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The U.S. Jury System: An Insight from a Civil Lawyer’s Perspective

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Abstract

The trial by jury can be described as the cornerstone of the U.S. legal system, facilitating the community’s participation in the legal process and thereby serving as a protection against arbitrary action and oppression by the Government. It is constitutionally guaranteed in both criminal and civil cases, the former by Amendment No. 6, the latter by Amendment No. 7. In the U.S. legal system the jury trial is a genuine and strong right, safeguarded by the possibility of jury nullification and the effective double jeopardy requirement following an acquittal by a jury in criminal cases, giving the jury the absolute power to acquit the defendant without accountability. Compared to the jury system available in Austria, one of the few civil law countries retaining jury trials, the U.S. system conveys much more power to the juries, thereby preventing any undue influence by the state. The following article will describe and analyze the goals, function, and operation of the U.S. jury system and point out the vast differences to the present jury system in Austrian law. As trial by jury is only available in criminal proceedings in Austria, the focus will be on the jury system in criminal trials.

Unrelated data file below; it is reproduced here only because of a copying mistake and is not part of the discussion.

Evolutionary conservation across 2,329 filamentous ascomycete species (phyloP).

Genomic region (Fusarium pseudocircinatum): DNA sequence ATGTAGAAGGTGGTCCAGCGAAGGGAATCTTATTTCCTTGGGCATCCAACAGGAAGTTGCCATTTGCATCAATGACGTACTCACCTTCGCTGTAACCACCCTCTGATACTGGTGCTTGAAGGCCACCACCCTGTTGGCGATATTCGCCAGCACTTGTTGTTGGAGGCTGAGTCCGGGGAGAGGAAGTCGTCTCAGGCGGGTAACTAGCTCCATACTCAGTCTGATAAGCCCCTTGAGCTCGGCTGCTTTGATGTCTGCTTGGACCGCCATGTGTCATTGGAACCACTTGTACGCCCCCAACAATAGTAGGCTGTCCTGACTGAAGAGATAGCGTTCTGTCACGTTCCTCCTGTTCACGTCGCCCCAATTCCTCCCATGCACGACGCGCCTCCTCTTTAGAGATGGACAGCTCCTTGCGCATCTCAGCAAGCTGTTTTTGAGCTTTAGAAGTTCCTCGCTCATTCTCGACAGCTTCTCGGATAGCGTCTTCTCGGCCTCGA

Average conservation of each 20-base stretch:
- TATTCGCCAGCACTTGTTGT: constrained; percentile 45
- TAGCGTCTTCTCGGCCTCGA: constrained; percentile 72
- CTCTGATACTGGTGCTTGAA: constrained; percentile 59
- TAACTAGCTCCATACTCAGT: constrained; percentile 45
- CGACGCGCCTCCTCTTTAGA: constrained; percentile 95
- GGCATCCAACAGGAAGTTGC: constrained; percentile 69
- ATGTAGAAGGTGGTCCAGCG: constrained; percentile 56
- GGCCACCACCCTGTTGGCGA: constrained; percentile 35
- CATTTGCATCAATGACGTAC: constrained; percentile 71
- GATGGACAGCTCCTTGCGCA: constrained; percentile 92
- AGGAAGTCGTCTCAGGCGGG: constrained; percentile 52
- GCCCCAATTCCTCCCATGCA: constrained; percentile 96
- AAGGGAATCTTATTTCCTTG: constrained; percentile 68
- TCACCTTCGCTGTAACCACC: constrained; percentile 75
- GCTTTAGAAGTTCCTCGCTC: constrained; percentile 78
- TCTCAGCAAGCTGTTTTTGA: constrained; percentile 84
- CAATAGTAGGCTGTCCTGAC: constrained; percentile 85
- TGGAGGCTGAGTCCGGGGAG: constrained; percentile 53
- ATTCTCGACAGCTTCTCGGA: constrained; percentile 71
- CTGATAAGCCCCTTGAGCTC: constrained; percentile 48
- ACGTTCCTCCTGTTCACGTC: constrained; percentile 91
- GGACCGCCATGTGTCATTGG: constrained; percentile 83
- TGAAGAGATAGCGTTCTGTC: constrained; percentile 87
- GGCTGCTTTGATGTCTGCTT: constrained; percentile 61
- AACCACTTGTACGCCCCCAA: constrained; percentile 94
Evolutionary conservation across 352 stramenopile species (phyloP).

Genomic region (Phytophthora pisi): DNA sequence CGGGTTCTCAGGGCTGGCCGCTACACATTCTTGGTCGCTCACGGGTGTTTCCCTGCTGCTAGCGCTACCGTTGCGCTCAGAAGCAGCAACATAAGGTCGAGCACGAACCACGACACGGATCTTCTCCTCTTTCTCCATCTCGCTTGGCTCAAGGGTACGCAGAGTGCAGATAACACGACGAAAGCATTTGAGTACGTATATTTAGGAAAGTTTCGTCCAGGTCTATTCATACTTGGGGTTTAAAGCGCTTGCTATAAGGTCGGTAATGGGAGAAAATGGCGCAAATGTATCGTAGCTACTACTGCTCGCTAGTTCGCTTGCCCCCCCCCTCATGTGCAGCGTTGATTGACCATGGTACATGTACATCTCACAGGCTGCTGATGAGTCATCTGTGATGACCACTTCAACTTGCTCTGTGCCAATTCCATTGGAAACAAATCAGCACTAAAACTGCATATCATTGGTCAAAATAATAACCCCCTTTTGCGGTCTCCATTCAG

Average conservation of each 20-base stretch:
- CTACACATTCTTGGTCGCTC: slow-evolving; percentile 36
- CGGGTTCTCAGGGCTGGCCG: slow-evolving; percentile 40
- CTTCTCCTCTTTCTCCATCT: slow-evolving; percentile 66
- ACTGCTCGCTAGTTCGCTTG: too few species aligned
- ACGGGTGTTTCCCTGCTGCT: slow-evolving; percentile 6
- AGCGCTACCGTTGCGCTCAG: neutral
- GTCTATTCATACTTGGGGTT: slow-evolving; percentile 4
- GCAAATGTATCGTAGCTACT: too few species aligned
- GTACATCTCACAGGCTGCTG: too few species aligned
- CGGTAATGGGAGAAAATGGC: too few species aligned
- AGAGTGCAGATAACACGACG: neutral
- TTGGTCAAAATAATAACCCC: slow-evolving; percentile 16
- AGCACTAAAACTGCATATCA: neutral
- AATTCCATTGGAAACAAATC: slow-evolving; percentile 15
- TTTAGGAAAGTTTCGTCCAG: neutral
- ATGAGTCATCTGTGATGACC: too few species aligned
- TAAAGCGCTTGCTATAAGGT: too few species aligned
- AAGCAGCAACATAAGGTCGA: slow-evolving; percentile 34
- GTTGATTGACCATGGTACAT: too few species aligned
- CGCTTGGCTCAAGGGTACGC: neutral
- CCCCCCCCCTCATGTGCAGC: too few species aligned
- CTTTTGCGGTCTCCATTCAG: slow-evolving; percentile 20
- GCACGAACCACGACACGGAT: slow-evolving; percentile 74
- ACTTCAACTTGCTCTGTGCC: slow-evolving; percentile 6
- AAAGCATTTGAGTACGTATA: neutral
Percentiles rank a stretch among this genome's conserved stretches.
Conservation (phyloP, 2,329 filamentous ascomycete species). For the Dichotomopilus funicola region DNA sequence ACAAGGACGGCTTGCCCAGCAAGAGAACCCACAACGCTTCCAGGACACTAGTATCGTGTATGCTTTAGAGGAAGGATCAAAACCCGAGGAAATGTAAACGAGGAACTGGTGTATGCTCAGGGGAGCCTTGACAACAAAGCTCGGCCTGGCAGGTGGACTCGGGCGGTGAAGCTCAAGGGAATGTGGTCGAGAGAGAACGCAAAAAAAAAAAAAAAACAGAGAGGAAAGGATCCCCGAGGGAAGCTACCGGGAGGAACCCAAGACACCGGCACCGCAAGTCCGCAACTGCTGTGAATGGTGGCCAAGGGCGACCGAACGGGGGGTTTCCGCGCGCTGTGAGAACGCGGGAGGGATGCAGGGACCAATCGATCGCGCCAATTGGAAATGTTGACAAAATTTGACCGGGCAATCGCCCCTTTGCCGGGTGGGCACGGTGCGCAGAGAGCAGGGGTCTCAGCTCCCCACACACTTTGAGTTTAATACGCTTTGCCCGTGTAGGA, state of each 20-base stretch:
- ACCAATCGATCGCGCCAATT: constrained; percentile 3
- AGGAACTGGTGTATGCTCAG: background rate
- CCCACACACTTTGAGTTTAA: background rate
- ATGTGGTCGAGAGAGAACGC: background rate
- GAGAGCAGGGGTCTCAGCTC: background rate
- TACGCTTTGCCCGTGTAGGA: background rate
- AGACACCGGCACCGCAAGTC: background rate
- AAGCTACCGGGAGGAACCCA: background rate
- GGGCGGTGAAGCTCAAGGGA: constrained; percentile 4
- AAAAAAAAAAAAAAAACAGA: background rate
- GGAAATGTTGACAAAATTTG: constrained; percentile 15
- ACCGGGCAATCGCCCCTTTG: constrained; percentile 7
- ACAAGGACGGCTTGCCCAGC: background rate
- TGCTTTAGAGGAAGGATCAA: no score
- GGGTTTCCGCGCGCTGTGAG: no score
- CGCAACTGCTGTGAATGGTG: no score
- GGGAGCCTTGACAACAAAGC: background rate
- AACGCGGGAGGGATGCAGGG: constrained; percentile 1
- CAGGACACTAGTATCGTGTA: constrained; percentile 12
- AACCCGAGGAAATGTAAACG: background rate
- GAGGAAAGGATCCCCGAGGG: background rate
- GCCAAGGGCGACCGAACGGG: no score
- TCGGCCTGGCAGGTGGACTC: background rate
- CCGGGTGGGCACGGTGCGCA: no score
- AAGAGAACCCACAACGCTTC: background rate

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Copyright information

© Springer-Verlag/Wien 2009

Authors and Affiliations

  1. 1.Institut für Strafrecht, Strafprozessrecht und KriminologieUniversität InnsbruckAustria

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